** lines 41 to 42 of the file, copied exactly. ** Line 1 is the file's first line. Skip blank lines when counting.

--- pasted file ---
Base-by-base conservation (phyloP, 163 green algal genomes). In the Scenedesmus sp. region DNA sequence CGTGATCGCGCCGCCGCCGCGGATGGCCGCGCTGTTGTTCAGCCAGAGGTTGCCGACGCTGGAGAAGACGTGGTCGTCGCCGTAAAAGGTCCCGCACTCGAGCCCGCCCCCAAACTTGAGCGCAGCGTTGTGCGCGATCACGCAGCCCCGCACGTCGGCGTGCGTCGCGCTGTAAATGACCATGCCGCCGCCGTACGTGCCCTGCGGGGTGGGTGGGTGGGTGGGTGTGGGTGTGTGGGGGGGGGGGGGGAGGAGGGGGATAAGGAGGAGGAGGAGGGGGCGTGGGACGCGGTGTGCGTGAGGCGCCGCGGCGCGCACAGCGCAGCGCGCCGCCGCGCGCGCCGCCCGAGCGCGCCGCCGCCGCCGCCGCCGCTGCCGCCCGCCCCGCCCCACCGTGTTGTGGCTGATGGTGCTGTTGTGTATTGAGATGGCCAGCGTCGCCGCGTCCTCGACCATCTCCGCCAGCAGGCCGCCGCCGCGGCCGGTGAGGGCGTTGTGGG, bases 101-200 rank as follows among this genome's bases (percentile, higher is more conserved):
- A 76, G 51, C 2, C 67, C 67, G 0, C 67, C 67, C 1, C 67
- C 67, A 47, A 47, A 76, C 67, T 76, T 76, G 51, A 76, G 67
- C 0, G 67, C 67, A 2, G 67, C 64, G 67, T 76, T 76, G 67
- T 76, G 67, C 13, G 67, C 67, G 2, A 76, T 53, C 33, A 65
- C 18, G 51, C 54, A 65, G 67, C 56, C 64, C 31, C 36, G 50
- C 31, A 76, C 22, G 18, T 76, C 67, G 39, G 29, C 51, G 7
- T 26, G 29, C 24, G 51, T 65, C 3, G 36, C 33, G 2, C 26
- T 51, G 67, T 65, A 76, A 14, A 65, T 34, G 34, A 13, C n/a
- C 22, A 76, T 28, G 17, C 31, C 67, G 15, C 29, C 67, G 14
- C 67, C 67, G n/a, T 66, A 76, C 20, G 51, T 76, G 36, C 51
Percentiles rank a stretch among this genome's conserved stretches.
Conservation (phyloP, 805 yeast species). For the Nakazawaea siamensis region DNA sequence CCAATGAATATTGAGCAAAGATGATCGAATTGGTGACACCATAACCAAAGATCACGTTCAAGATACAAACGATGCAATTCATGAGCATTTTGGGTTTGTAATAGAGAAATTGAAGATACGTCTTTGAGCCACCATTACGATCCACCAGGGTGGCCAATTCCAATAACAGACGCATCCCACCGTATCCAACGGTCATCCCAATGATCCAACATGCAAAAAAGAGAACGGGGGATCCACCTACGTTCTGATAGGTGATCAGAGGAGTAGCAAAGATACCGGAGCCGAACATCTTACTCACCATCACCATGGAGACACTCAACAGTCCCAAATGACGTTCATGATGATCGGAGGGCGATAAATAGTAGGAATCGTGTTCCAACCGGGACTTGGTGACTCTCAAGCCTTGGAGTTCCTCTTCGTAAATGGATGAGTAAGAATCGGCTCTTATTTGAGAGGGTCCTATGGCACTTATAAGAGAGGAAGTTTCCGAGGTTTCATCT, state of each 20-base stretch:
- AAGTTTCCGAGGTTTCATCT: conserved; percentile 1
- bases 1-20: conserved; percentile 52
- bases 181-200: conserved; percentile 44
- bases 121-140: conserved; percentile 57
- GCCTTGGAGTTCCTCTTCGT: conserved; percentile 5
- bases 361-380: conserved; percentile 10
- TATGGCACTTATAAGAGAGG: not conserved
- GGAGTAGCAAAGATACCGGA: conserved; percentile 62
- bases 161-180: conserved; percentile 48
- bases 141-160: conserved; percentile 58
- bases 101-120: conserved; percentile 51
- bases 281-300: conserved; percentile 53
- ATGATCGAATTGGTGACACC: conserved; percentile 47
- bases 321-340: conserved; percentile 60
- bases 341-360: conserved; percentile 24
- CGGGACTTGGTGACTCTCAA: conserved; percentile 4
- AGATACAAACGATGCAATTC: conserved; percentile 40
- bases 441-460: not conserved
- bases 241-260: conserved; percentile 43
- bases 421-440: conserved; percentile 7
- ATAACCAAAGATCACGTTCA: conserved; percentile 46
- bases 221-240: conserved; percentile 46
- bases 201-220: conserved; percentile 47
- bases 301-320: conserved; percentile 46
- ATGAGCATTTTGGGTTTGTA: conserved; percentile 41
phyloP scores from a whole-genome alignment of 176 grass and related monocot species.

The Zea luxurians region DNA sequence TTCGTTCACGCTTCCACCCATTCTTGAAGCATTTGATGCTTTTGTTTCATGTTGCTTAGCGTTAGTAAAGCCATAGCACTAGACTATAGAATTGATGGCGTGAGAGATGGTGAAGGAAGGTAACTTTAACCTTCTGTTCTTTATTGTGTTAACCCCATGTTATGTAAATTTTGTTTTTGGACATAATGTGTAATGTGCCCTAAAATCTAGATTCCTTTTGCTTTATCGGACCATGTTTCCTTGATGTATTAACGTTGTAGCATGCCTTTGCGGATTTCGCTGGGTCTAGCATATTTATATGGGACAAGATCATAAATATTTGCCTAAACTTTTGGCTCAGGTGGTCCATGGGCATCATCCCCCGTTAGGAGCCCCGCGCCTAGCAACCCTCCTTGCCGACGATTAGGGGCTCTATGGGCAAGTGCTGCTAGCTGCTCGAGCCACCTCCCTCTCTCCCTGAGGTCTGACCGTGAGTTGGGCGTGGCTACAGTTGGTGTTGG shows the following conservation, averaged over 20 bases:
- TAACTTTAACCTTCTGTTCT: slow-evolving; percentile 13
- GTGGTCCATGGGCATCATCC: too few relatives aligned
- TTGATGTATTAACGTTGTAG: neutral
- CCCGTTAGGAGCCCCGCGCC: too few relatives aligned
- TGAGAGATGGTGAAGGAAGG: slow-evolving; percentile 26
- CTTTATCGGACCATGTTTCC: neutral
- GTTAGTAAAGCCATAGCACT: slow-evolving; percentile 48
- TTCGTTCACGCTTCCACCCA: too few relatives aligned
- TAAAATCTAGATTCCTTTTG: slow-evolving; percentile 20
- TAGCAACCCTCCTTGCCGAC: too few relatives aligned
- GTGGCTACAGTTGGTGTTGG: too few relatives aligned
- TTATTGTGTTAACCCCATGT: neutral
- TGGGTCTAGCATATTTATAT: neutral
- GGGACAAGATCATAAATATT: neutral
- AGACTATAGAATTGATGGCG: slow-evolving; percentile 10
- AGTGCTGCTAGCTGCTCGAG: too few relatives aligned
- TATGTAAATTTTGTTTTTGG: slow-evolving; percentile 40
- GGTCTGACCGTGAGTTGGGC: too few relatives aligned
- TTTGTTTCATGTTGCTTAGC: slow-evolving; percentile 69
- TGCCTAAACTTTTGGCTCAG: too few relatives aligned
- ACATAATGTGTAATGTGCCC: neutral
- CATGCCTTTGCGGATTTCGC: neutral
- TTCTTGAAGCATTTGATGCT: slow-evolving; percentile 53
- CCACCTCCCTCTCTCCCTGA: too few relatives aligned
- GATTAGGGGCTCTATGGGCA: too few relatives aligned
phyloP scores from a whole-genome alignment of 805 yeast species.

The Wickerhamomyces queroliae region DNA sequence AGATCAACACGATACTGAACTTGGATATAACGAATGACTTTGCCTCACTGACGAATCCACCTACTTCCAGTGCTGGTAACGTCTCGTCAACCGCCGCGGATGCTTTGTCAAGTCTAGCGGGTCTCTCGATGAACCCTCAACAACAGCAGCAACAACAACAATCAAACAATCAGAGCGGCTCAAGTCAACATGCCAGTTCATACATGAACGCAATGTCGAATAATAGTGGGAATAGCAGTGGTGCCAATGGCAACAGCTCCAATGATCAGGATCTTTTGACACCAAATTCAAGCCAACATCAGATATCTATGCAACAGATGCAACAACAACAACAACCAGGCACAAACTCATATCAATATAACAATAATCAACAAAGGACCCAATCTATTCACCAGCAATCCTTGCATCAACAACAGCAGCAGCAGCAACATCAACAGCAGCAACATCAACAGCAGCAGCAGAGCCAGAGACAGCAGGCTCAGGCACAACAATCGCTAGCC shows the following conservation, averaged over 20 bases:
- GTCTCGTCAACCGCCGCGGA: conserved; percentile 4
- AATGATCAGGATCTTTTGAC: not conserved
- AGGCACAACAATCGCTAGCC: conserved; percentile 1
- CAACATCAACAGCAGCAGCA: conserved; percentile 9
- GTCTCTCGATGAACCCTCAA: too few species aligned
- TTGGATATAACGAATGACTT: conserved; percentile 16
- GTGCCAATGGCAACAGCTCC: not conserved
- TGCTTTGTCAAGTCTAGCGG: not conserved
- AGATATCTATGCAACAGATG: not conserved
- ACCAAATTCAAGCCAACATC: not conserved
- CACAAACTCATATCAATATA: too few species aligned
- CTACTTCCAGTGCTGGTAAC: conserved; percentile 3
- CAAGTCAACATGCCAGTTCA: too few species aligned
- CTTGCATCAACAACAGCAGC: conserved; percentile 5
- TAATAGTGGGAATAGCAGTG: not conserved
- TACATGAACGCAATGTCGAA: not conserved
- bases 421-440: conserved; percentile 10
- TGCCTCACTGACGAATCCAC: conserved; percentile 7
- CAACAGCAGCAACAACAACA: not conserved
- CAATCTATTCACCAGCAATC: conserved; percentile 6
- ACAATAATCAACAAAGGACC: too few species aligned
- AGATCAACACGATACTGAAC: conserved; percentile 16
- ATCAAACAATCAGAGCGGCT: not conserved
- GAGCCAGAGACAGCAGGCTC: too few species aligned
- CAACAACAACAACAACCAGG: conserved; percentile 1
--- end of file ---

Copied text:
- TAACTTTAACCTTCTGTTCT: slow-evolving; percentile 13
- GTGGTCCATGGGCATCATCC: too few relatives aligned